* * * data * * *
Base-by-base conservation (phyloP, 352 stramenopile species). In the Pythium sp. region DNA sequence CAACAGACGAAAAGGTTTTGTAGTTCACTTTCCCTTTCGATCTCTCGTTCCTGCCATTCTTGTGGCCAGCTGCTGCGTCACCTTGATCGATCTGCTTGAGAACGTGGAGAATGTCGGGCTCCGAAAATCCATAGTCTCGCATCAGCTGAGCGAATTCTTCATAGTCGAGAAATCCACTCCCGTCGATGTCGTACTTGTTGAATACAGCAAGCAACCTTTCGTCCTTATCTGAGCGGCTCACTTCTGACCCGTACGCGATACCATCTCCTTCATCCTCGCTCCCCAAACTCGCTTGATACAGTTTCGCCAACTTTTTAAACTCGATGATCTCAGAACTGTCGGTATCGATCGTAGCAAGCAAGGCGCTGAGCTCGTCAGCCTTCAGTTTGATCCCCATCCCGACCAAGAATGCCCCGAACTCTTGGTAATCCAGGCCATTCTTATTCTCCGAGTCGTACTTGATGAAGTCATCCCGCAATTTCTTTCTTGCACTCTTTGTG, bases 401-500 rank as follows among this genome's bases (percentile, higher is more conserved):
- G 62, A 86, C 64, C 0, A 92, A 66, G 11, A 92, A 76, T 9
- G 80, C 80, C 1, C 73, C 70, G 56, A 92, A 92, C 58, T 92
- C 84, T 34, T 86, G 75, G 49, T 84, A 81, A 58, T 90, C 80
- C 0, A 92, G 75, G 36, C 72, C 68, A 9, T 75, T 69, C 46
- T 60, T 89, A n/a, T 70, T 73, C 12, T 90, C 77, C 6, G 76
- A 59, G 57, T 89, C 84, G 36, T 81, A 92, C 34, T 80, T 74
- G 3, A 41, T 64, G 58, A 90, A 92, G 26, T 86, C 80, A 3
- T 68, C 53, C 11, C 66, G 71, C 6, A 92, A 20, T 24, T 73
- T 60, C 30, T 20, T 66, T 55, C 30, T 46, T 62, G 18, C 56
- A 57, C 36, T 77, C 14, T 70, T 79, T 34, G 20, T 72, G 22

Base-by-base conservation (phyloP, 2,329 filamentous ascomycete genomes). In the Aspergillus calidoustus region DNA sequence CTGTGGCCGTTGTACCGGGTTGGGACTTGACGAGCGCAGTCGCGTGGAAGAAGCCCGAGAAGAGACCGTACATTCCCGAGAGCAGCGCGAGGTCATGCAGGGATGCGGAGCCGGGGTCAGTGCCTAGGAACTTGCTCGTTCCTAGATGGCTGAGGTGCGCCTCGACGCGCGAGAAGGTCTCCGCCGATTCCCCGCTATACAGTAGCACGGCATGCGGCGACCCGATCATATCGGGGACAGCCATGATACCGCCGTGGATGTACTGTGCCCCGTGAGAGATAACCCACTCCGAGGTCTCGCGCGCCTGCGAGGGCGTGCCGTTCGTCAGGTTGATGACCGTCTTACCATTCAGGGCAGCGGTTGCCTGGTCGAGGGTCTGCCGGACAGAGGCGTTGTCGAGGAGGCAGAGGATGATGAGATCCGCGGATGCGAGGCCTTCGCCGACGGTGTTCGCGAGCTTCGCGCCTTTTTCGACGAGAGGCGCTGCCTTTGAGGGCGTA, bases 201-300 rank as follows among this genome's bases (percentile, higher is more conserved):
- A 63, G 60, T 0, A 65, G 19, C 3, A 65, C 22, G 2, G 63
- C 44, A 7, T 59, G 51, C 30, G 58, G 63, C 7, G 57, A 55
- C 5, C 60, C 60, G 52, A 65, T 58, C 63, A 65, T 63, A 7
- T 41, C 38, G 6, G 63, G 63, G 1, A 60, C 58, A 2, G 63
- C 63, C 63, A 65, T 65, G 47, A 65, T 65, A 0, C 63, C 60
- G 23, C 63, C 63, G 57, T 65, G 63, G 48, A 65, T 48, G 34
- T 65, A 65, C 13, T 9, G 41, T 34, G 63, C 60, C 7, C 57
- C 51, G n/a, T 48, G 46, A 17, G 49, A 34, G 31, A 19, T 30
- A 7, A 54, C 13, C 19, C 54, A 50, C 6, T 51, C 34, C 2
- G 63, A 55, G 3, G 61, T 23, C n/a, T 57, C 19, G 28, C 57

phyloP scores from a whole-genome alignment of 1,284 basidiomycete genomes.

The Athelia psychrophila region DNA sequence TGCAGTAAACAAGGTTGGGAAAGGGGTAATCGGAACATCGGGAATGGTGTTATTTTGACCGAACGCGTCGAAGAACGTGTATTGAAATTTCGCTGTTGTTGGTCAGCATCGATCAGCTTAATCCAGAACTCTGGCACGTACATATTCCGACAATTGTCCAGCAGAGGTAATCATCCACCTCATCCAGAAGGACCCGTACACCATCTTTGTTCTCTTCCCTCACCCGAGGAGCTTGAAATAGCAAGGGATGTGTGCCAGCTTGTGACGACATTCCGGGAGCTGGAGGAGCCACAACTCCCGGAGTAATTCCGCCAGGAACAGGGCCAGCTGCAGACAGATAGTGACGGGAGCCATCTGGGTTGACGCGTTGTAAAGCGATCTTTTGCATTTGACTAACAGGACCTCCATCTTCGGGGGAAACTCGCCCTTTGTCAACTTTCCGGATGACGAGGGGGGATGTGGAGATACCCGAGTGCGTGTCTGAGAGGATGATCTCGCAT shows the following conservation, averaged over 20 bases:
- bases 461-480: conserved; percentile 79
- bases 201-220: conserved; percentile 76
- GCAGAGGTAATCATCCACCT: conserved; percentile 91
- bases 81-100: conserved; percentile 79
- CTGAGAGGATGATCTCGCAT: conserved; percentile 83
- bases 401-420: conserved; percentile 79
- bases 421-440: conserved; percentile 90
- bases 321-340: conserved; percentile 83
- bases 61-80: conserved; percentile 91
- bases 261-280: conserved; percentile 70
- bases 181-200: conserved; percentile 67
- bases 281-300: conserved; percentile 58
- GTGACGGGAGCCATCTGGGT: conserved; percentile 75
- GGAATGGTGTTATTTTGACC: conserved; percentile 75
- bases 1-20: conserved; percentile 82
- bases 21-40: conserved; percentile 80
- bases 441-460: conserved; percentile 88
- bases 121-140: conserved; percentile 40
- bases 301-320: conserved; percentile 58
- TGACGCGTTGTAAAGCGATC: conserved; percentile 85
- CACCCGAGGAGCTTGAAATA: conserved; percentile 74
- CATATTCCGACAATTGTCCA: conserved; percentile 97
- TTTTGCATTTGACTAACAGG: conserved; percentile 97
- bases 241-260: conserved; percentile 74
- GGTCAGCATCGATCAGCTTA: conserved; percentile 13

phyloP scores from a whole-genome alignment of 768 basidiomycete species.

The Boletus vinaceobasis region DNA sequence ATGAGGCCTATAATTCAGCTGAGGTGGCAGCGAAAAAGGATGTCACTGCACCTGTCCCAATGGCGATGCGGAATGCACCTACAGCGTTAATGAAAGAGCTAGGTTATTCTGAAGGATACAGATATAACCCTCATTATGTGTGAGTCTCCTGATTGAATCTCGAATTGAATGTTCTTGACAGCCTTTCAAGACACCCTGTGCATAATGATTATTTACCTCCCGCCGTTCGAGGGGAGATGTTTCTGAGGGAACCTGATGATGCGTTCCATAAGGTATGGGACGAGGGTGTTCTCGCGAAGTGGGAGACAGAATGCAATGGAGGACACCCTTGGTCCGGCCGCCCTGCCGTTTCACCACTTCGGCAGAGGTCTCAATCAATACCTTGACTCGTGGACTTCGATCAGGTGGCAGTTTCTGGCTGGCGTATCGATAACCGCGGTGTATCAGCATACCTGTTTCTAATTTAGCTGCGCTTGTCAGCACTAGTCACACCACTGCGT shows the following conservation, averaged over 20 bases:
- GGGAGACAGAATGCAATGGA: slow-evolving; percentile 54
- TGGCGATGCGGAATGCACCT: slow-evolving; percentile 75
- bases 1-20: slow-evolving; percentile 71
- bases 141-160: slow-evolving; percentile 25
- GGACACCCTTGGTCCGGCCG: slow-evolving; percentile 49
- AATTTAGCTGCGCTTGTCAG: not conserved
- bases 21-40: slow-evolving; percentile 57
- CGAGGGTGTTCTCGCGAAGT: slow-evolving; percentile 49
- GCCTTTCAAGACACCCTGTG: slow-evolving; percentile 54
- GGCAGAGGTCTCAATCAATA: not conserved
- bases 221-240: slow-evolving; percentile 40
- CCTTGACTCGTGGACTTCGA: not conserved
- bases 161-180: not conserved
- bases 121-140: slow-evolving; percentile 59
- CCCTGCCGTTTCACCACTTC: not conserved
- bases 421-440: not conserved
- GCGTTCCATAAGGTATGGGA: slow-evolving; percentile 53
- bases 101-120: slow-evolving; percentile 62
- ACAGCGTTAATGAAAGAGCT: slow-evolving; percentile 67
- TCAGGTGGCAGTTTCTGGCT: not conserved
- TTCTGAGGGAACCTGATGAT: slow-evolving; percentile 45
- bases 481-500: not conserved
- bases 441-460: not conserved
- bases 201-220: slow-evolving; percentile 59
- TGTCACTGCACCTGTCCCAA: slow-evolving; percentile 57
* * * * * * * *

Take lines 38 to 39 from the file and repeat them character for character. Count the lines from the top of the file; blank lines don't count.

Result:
- GGAATGGTGTTATTTTGACC: conserved; percentile 75
- bases 1-20: conserved; percentile 82